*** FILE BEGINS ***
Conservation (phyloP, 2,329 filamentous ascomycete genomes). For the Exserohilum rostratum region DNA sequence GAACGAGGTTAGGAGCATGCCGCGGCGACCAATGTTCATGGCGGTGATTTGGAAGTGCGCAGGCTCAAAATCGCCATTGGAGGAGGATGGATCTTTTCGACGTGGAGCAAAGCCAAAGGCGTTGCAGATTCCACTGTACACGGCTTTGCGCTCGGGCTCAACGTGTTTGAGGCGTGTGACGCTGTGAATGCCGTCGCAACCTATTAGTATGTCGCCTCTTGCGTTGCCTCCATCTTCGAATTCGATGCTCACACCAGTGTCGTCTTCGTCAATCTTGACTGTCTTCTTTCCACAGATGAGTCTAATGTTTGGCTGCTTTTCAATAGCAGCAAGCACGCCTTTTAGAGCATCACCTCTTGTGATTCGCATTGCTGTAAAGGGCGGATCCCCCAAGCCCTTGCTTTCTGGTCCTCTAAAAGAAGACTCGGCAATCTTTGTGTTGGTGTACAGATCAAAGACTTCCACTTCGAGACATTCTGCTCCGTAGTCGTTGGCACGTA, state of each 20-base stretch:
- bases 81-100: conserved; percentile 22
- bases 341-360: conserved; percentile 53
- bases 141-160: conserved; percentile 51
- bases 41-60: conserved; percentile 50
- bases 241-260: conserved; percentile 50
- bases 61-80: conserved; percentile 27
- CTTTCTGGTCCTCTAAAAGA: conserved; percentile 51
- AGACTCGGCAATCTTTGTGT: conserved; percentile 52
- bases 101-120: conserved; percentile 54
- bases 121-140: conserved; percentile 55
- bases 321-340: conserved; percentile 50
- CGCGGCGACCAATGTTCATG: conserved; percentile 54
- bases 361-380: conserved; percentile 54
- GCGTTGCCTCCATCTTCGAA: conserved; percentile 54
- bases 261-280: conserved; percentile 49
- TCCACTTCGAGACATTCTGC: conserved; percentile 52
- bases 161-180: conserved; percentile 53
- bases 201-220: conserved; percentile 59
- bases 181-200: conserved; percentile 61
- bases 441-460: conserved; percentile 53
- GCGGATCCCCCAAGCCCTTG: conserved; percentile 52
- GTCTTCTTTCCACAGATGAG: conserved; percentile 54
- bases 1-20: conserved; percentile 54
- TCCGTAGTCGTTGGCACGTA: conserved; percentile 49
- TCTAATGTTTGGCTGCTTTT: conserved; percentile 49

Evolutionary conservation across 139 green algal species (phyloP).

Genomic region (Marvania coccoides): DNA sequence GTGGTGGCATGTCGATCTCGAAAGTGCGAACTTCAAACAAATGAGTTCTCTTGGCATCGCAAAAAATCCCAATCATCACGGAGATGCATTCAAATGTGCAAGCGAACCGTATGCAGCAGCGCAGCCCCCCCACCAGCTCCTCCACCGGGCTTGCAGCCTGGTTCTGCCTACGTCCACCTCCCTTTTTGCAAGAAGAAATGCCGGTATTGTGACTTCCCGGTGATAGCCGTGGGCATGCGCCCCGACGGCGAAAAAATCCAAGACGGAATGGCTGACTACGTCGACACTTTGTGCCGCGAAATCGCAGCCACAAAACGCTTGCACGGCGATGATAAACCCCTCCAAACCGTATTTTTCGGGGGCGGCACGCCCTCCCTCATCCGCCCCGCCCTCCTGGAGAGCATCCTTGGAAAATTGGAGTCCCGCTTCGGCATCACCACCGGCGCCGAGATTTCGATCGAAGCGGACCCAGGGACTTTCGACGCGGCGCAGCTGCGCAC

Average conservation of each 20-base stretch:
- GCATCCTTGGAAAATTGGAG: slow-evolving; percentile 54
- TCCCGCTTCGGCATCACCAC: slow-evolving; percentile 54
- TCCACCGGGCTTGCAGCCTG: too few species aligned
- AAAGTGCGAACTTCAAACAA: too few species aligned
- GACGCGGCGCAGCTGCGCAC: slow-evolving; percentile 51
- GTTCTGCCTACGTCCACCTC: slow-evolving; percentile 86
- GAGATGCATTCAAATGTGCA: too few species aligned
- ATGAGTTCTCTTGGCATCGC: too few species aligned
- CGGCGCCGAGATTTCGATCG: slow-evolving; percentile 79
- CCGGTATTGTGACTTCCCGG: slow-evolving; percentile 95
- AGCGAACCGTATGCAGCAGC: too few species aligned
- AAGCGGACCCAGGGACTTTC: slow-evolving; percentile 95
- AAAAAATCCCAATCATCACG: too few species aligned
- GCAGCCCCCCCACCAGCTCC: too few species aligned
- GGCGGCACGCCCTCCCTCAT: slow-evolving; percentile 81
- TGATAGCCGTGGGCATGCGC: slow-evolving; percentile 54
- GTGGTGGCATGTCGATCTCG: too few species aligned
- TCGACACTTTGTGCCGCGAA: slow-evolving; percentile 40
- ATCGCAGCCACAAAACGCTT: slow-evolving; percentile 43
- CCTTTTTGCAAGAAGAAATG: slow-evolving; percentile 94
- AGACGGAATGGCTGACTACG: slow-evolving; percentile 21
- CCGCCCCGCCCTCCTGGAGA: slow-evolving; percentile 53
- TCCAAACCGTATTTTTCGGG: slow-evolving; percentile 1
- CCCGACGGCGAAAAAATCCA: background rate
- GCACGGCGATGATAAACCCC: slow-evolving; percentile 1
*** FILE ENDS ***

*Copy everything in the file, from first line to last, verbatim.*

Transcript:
Conservation (phyloP, 2,329 filamentous ascomycete genomes). For the Exserohilum rostratum region DNA sequence GAACGAGGTTAGGAGCATGCCGCGGCGACCAATGTTCATGGCGGTGATTTGGAAGTGCGCAGGCTCAAAATCGCCATTGGAGGAGGATGGATCTTTTCGACGTGGAGCAAAGCCAAAGGCGTTGCAGATTCCACTGTACACGGCTTTGCGCTCGGGCTCAACGTGTTTGAGGCGTGTGACGCTGTGAATGCCGTCGCAACCTATTAGTATGTCGCCTCTTGCGTTGCCTCCATCTTCGAATTCGATGCTCACACCAGTGTCGTCTTCGTCAATCTTGACTGTCTTCTTTCCACAGATGAGTCTAATGTTTGGCTGCTTTTCAATAGCAGCAAGCACGCCTTTTAGAGCATCACCTCTTGTGATTCGCATTGCTGTAAAGGGCGGATCCCCCAAGCCCTTGCTTTCTGGTCCTCTAAAAGAAGACTCGGCAATCTTTGTGTTGGTGTACAGATCAAAGACTTCCACTTCGAGACATTCTGCTCCGTAGTCGTTGGCACGTA, state of each 20-base stretch:
- bases 81-100: conserved; percentile 22
- bases 341-360: conserved; percentile 53
- bases 141-160: conserved; percentile 51
- bases 41-60: conserved; percentile 50
- bases 241-260: conserved; percentile 50
- bases 61-80: conserved; percentile 27
- CTTTCTGGTCCTCTAAAAGA: conserved; percentile 51
- AGACTCGGCAATCTTTGTGT: conserved; percentile 52
- bases 101-120: conserved; percentile 54
- bases 121-140: conserved; percentile 55
- bases 321-340: conserved; percentile 50
- CGCGGCGACCAATGTTCATG: conserved; percentile 54
- bases 361-380: conserved; percentile 54
- GCGTTGCCTCCATCTTCGAA: conserved; percentile 54
- bases 261-280: conserved; percentile 49
- TCCACTTCGAGACATTCTGC: conserved; percentile 52
- bases 161-180: conserved; percentile 53
- bases 201-220: conserved; percentile 59
- bases 181-200: conserved; percentile 61
- bases 441-460: conserved; percentile 53
- GCGGATCCCCCAAGCCCTTG: conserved; percentile 52
- GTCTTCTTTCCACAGATGAG: conserved; percentile 54
- bases 1-20: conserved; percentile 54
- TCCGTAGTCGTTGGCACGTA: conserved; percentile 49
- TCTAATGTTTGGCTGCTTTT: conserved; percentile 49

Evolutionary conservation across 139 green algal species (phyloP).

Genomic region (Marvania coccoides): DNA sequence GTGGTGGCATGTCGATCTCGAAAGTGCGAACTTCAAACAAATGAGTTCTCTTGGCATCGCAAAAAATCCCAATCATCACGGAGATGCATTCAAATGTGCAAGCGAACCGTATGCAGCAGCGCAGCCCCCCCACCAGCTCCTCCACCGGGCTTGCAGCCTGGTTCTGCCTACGTCCACCTCCCTTTTTGCAAGAAGAAATGCCGGTATTGTGACTTCCCGGTGATAGCCGTGGGCATGCGCCCCGACGGCGAAAAAATCCAAGACGGAATGGCTGACTACGTCGACACTTTGTGCCGCGAAATCGCAGCCACAAAACGCTTGCACGGCGATGATAAACCCCTCCAAACCGTATTTTTCGGGGGCGGCACGCCCTCCCTCATCCGCCCCGCCCTCCTGGAGAGCATCCTTGGAAAATTGGAGTCCCGCTTCGGCATCACCACCGGCGCCGAGATTTCGATCGAAGCGGACCCAGGGACTTTCGACGCGGCGCAGCTGCGCAC

Average conservation of each 20-base stretch:
- GCATCCTTGGAAAATTGGAG: slow-evolving; percentile 54
- TCCCGCTTCGGCATCACCAC: slow-evolving; percentile 54
- TCCACCGGGCTTGCAGCCTG: too few species aligned
- AAAGTGCGAACTTCAAACAA: too few species aligned
- GACGCGGCGCAGCTGCGCAC: slow-evolving; percentile 51
- GTTCTGCCTACGTCCACCTC: slow-evolving; percentile 86
- GAGATGCATTCAAATGTGCA: too few species aligned
- ATGAGTTCTCTTGGCATCGC: too few species aligned
- CGGCGCCGAGATTTCGATCG: slow-evolving; percentile 79
- CCGGTATTGTGACTTCCCGG: slow-evolving; percentile 95
- AGCGAACCGTATGCAGCAGC: too few species aligned
- AAGCGGACCCAGGGACTTTC: slow-evolving; percentile 95
- AAAAAATCCCAATCATCACG: too few species aligned
- GCAGCCCCCCCACCAGCTCC: too few species aligned
- GGCGGCACGCCCTCCCTCAT: slow-evolving; percentile 81
- TGATAGCCGTGGGCATGCGC: slow-evolving; percentile 54
- GTGGTGGCATGTCGATCTCG: too few species aligned
- TCGACACTTTGTGCCGCGAA: slow-evolving; percentile 40
- ATCGCAGCCACAAAACGCTT: slow-evolving; percentile 43
- CCTTTTTGCAAGAAGAAATG: slow-evolving; percentile 94
- AGACGGAATGGCTGACTACG: slow-evolving; percentile 21
- CCGCCCCGCCCTCCTGGAGA: slow-evolving; percentile 53
- TCCAAACCGTATTTTTCGGG: slow-evolving; percentile 1
- CCCGACGGCGAAAAAATCCA: background rate
- GCACGGCGATGATAAACCCC: slow-evolving; percentile 1